Treatment Failure Among Infected Periprosthetic Patients at a Highly Specialized Revision TKA Referral Practice
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CitationSchwarzkopf, Ran, Daniel Oh, Elizabeth Wright, Daniel M Estok, and Jeffery N Katz. 2013. “Treatment Failure Among Infected Periprosthetic Patients at a Highly Specialized Revision TKA Referral Practice.” The Open Orthopaedics Journal 7 (1): 264-271. doi:10.2174/1874325001307010264. http://dx.doi.org/10.2174/1874325001307010264.
AbstractDeep infection is a serious and costly complication of total knee arthroplasty (TKA), which can increase patient morbidity and compromise functional outcome and satisfaction. Two-stage revision with an interval of parental antibiotics has been shown to be the most successful treatment in eradicating deep infection following TKA. We report a large series by a single surgeon with a highly specialized revision TKA referral practice. We identified 84 patients treated by a two-stage revision. We defined “successful two-stage revision” as negative intraoperative cultures and no further infection-related procedure. We defined “eradication of infection” on the basis of negative cultures and clinical diagnosis. After a mean follow up of 25 months, eradication of the infection was documented in 90.5% of the patients; some had undergone further surgical intervention after the index two-stage procedure. Successful two-stage revision (e.g. no I&D, fusion, amputation) was documented only in 63.5% of the patients. We also observed a trend between presence of resistant staphylococcus (MRSA) (p=0.05) as well as pre-revision surgical procedures (p=0.08) and a lower likelihood of successfully two-stage revision. Factors affecting the high failure rate included multiple surgeries prior to the two-stage revision done at our institution, and high prevalence of MRSA present among failed cases. The relatively high rate of failure to achieve a successful two-stage revision observed in our series may be attributed to the highly specialized referral practice. Thus increasing the prevalence of patients with previous failed attempts at infection eradication and delayed care as well as more fragile and immune compromised hosts.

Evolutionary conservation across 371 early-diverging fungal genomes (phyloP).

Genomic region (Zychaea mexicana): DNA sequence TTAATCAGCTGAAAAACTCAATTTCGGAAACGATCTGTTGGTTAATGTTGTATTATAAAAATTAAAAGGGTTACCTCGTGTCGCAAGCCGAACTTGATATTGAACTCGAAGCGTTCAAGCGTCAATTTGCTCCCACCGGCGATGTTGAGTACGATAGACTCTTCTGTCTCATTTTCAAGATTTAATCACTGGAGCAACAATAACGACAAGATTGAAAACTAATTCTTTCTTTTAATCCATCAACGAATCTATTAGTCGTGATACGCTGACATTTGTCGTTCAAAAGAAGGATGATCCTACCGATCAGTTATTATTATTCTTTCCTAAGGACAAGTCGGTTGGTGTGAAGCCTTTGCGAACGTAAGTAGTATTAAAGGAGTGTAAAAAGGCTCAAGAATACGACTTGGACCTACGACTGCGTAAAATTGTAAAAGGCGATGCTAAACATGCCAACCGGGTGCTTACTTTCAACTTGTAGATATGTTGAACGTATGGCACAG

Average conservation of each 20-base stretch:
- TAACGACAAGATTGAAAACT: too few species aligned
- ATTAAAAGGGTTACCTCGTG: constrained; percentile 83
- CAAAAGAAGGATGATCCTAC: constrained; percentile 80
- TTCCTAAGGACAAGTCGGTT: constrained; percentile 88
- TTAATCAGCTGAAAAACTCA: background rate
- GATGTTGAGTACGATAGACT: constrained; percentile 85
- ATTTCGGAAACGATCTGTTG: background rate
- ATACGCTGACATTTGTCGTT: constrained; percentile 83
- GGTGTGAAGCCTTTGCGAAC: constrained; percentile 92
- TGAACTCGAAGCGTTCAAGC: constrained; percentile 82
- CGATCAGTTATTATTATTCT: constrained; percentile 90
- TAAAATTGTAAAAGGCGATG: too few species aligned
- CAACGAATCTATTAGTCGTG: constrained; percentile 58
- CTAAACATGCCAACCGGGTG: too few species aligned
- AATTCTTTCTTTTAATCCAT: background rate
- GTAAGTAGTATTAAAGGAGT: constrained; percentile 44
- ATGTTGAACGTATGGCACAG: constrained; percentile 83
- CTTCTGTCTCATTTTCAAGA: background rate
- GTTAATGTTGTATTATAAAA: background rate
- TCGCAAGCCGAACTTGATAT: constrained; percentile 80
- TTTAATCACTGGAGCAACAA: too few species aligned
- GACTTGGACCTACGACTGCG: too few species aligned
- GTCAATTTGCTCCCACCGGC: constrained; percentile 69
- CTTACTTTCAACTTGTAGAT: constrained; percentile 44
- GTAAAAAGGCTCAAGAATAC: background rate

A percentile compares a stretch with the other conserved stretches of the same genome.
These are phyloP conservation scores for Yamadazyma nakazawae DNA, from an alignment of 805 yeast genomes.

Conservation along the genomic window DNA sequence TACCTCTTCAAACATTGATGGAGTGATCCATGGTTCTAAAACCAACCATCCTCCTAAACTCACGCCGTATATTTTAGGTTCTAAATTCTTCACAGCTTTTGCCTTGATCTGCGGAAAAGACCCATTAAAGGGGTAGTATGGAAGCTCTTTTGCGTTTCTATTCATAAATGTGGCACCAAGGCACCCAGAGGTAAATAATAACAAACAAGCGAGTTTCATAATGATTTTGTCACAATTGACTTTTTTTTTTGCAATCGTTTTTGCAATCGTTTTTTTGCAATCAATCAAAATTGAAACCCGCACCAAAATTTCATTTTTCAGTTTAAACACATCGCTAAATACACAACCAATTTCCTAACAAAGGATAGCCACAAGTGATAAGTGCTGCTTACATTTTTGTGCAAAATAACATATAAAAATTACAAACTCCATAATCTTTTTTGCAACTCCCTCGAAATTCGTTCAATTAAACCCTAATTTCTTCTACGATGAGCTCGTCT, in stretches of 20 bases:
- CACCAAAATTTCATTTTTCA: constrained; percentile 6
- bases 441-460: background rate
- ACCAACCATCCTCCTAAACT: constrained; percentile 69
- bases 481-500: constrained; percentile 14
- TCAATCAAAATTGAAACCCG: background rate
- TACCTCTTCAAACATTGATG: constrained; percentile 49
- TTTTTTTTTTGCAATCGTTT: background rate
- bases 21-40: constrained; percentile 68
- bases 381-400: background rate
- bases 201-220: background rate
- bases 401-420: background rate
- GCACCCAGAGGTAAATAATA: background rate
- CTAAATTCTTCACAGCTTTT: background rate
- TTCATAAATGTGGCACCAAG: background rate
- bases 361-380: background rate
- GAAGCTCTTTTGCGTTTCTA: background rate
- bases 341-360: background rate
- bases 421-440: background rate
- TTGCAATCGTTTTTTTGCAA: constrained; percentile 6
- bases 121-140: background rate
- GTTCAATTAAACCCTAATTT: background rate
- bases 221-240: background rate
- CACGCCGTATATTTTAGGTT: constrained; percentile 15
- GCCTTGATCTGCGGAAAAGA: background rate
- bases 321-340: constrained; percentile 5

Citable link to this pagehttp://nrs.harvard.edu/urn-3:HUL.InstRepos:11717626
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